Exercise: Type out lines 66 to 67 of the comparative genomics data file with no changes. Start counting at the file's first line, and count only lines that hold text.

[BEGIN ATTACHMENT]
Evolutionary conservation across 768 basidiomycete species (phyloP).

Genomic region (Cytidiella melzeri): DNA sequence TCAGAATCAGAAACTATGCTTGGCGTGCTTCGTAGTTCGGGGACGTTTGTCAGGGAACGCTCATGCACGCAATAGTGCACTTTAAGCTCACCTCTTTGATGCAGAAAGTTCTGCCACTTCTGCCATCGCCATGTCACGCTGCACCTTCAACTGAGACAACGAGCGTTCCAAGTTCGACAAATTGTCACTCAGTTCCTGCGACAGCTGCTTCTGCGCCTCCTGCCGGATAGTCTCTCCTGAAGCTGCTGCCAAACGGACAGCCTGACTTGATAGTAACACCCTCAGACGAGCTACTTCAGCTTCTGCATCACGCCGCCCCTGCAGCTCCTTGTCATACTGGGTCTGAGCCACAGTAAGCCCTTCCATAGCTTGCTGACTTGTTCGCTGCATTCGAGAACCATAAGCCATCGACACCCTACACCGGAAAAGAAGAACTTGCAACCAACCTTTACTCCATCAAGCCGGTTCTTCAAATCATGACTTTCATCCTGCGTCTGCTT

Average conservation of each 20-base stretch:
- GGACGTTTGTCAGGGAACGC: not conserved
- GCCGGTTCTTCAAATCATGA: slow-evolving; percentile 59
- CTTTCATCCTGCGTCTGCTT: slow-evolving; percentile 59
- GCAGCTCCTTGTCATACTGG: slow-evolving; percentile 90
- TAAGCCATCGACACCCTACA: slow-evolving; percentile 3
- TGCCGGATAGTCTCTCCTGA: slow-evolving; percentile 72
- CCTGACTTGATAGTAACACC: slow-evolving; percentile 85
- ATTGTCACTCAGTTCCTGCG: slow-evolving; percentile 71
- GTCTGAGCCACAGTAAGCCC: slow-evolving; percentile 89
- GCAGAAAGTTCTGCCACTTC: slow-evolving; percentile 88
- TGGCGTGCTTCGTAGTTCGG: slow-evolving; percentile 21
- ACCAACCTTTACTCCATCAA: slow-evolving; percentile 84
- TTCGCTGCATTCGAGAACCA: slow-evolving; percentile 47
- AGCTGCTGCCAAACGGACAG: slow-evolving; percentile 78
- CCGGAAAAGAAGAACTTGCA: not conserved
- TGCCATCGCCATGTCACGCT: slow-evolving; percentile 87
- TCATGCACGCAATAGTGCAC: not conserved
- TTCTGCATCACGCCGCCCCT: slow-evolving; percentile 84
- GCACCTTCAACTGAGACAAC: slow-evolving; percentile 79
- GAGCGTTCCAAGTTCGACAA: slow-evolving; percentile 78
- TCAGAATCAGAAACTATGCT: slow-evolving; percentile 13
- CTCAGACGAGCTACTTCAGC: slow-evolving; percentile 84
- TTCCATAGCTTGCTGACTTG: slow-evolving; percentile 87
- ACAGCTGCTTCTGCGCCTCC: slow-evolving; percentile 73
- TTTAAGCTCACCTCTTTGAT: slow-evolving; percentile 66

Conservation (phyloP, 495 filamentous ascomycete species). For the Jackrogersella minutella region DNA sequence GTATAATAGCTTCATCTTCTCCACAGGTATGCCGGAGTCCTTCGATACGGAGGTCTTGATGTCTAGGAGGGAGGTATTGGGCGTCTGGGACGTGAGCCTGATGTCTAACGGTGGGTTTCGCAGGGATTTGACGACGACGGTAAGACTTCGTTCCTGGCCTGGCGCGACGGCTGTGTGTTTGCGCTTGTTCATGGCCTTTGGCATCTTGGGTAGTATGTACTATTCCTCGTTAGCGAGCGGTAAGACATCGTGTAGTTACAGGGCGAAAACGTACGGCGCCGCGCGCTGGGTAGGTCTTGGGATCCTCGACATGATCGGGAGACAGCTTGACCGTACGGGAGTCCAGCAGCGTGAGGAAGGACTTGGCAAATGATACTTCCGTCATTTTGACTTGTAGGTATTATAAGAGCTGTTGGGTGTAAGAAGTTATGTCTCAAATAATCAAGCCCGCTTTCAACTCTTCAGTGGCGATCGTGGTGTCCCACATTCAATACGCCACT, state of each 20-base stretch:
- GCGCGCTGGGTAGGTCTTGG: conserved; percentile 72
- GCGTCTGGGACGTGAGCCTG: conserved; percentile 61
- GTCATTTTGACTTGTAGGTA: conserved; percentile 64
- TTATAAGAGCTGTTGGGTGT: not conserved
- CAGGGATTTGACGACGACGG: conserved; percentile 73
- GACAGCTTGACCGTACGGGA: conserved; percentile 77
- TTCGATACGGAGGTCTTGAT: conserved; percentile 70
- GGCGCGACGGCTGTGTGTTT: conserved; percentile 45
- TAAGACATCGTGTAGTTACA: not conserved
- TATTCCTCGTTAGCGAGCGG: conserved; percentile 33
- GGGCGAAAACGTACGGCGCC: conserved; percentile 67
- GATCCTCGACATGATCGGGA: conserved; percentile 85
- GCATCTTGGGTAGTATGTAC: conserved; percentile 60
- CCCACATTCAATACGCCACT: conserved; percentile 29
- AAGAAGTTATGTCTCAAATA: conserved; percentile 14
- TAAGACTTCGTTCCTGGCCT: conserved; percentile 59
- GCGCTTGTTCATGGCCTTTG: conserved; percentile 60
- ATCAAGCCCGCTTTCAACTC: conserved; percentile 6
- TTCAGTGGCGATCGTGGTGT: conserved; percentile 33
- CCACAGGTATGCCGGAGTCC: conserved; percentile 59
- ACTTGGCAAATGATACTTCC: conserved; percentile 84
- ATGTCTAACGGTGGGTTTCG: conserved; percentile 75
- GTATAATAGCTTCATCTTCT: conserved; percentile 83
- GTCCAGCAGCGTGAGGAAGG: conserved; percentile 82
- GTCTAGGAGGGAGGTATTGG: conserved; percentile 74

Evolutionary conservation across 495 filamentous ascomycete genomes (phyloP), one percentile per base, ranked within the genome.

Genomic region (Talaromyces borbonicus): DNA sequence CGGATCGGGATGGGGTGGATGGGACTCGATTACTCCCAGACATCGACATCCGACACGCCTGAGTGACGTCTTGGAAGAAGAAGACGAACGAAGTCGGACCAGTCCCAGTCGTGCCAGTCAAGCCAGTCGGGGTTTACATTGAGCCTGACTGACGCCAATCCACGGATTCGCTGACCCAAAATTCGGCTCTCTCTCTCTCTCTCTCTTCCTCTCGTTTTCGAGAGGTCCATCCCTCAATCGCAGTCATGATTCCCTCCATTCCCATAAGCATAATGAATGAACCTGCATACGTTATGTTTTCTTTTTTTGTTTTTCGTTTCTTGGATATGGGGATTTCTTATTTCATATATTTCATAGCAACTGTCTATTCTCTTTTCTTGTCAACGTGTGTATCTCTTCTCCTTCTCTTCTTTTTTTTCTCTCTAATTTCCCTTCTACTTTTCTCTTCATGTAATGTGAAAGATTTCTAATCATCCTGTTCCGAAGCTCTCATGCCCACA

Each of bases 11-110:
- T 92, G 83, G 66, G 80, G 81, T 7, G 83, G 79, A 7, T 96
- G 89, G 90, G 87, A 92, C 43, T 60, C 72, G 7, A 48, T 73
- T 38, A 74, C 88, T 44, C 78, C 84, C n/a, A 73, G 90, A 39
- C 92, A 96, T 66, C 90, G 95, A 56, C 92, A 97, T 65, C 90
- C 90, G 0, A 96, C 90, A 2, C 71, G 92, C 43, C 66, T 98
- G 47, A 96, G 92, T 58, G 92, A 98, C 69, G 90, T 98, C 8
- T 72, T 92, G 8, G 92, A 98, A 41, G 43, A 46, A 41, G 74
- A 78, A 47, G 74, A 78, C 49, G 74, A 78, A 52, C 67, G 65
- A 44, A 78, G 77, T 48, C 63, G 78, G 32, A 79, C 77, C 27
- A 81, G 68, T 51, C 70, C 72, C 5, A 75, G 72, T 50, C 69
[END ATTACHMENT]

- A 44, A 78, G 77, T 48, C 63, G 78, G 32, A 79, C 77, C 27
- A 81, G 68, T 51, C 70, C 72, C 5, A 75, G 72, T 50, C 69